I also decided to write this blog because there is too much misinformation about universal health care.  According to a Kaiser Family Foundation survey[1], health care was an important issue for voters in the runup to the 2018 midterm elections and was the most important issue for one in four voters polled.  Consequently, many Democrats made access and affordability a major theme of their campaigns.  Unfortunately, Democrats have not been as successful as they might be in laying the groundwork to educate voters, so when Trump wrote the following in a U.S. Today op-ed piece, most Americans lacked the context to realize replacing private health insurance for a less expensive government program is actually a good thing:

“Throughout the year, we have seen Democrats across the country uniting around a new   legislative proposal that would end Medicare as we know it and take away benefits that seniors have paid for their entire lives. Dishonestly called “Medicare for All,” the Democratic proposal would establish a government-run, single-payer health care system that eliminates all private and employer-based health care plans and would cost an astonishing $32.6 trillion during its first 10 years.”[2]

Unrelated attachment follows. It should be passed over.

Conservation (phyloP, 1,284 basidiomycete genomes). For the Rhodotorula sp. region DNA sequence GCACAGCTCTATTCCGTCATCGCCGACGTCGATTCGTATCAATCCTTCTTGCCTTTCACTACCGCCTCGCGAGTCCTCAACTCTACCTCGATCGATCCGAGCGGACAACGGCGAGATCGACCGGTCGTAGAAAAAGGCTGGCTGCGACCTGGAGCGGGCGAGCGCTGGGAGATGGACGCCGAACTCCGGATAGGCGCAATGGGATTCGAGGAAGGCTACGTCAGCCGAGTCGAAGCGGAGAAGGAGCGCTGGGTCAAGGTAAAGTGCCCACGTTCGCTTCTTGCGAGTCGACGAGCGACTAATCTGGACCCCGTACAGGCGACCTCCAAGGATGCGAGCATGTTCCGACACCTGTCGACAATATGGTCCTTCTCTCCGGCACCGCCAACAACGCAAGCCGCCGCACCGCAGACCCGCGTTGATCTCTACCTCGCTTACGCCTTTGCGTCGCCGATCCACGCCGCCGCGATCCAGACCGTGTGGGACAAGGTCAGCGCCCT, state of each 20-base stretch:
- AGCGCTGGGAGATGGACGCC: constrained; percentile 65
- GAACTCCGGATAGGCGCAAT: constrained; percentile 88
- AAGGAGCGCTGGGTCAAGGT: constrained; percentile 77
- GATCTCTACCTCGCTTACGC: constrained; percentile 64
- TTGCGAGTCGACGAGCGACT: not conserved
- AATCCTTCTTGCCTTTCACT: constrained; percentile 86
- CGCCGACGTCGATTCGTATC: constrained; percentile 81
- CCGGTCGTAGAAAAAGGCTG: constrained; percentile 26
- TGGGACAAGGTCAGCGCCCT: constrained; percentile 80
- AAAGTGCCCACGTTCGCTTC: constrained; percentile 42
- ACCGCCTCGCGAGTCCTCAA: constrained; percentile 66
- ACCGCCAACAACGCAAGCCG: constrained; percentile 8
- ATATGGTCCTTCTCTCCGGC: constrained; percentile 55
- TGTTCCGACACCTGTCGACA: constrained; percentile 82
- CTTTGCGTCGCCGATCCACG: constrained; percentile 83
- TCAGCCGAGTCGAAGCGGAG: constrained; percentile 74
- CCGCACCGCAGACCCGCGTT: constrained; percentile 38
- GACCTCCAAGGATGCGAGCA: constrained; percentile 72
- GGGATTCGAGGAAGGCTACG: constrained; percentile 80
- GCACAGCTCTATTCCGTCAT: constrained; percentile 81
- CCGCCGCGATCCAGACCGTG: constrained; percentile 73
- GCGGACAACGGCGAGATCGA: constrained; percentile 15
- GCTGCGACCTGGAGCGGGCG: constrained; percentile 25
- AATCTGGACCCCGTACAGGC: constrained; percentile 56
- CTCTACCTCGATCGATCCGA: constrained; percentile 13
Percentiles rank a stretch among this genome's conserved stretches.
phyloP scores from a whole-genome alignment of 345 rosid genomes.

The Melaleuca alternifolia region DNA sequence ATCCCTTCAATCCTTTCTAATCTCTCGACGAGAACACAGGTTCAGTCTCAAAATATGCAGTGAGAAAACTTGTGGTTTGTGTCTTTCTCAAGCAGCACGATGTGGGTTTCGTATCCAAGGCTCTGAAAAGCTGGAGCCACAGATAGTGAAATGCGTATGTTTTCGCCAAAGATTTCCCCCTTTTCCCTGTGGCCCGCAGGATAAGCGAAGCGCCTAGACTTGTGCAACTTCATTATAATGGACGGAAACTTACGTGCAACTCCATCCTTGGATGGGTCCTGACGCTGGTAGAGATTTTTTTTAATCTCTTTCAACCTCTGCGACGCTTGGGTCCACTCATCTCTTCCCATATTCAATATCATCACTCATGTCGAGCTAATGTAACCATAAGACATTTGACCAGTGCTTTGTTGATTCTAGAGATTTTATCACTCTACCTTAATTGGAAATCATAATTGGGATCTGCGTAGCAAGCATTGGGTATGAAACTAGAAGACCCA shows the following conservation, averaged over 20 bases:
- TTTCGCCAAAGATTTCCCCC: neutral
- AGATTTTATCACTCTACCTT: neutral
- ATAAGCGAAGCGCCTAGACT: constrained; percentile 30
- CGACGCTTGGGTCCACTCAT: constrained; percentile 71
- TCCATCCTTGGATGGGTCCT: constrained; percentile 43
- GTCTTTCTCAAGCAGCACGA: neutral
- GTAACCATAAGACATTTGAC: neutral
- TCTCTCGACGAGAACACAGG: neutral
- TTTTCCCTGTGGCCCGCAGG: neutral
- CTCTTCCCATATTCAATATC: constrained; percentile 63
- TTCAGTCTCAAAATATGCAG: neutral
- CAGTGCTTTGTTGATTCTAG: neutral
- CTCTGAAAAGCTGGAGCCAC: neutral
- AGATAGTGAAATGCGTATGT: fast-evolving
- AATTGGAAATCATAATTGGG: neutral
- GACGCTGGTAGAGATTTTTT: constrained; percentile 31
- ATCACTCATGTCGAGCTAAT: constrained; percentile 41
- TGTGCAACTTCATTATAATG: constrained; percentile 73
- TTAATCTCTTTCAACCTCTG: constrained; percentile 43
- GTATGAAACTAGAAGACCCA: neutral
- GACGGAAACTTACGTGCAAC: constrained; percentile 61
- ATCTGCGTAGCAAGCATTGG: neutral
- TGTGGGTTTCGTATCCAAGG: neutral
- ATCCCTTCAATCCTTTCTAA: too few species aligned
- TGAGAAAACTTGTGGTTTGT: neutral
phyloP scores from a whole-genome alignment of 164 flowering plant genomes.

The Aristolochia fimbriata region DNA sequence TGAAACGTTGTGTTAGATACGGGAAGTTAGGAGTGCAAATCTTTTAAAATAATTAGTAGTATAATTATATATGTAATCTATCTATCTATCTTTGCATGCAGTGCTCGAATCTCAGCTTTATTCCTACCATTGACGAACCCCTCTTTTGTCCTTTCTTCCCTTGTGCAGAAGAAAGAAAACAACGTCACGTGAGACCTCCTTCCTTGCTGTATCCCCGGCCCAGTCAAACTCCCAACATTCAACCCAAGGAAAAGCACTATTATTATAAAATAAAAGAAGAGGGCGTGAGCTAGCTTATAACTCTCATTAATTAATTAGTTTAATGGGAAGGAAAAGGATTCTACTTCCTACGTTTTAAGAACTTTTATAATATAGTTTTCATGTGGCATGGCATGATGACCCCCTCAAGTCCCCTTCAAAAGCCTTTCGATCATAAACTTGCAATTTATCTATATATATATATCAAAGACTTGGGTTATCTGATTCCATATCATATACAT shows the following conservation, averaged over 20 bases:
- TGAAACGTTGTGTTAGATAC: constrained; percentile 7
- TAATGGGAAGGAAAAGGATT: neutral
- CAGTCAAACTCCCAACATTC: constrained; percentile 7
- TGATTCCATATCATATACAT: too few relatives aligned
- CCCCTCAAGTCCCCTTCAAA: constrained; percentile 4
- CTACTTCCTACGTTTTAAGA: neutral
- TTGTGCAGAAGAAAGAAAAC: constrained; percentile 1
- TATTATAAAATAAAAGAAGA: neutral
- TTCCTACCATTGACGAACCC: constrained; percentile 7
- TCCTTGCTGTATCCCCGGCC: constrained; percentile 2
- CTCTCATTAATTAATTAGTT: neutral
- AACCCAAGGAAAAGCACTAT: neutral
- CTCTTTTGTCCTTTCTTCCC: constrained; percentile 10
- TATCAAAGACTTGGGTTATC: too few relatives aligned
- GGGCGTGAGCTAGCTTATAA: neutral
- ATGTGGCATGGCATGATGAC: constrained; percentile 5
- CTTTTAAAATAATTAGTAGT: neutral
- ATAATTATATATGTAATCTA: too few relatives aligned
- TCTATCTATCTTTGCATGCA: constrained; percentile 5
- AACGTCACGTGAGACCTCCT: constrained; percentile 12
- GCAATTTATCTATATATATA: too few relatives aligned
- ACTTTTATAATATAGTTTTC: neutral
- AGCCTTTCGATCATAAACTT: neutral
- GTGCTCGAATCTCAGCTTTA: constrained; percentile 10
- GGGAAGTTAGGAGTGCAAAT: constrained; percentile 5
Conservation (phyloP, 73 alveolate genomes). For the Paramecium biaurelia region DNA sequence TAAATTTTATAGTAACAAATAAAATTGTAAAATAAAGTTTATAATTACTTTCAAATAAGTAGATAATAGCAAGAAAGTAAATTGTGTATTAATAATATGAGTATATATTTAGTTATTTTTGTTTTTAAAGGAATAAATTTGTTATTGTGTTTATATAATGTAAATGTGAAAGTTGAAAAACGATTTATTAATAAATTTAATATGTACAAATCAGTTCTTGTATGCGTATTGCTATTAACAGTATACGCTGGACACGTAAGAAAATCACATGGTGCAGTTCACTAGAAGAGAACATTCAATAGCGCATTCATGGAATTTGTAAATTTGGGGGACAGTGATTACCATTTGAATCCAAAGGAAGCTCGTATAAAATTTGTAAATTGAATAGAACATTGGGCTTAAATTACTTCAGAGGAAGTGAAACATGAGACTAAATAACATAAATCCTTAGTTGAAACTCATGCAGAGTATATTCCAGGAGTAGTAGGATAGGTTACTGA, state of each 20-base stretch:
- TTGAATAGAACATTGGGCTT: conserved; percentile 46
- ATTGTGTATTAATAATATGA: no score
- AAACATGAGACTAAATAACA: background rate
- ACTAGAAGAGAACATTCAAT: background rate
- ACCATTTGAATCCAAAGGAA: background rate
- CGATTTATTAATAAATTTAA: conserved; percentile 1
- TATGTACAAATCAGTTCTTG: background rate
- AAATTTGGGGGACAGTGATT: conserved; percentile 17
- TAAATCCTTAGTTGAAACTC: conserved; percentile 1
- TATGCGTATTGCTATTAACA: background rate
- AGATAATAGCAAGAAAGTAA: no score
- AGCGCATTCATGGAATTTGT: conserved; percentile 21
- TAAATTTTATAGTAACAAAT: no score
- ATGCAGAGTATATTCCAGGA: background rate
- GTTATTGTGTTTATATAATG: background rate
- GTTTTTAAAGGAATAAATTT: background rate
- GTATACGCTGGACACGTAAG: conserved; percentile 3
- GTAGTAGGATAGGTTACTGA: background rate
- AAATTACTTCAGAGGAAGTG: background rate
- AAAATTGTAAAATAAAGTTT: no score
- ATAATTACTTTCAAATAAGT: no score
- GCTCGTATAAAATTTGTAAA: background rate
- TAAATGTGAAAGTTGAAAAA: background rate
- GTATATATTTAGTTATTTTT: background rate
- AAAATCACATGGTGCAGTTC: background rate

Trump’s correct.  The approach I’ve advocated in the book and will explain on this blog does end Medicare as we know it.  And it does establish a government-run single payer health care system that will eliminate private and employer-based health care plans.  But that’s a good thing as it will lower the cost of health care while also assuring all Americans have access to health care.  As you would expect, his $32.6 number is incorrect, and I’ll explain why in another article.

Thus, I want to use this blog to respond to and correct purposeful misrepresentation of information about health policy, particularly as it relates to universal health care.  I’m hoping that when misinformation is disseminated I can be a resource to correct and clarify, so supporters of universal health care can respond with more accurate information.

Finally, I was apprehensive about creating a blog, because let’s face it, our social media is saturated with them.  However, a Google search indicated there aren’t many that address this topic and there is certainly room for one that can educate and advocate for this important subject.  That said, I hope you find this blog and the information it contains useful.  Please share the link with others.  Feedback is welcome and appreciated.



[1] https://www.kff.org/health-reform/poll-finding/kff-election-tracking-poll-health-care-in-the-2018-midterms/

[2] https://www.usatoday.com/story/opinion/2018/10/10/donald-trump-democrats-open-borders-medicare-all-single-payer-column/1560533002/     I’ll explain where the $32.6 trillion number came from in an upcoming blog.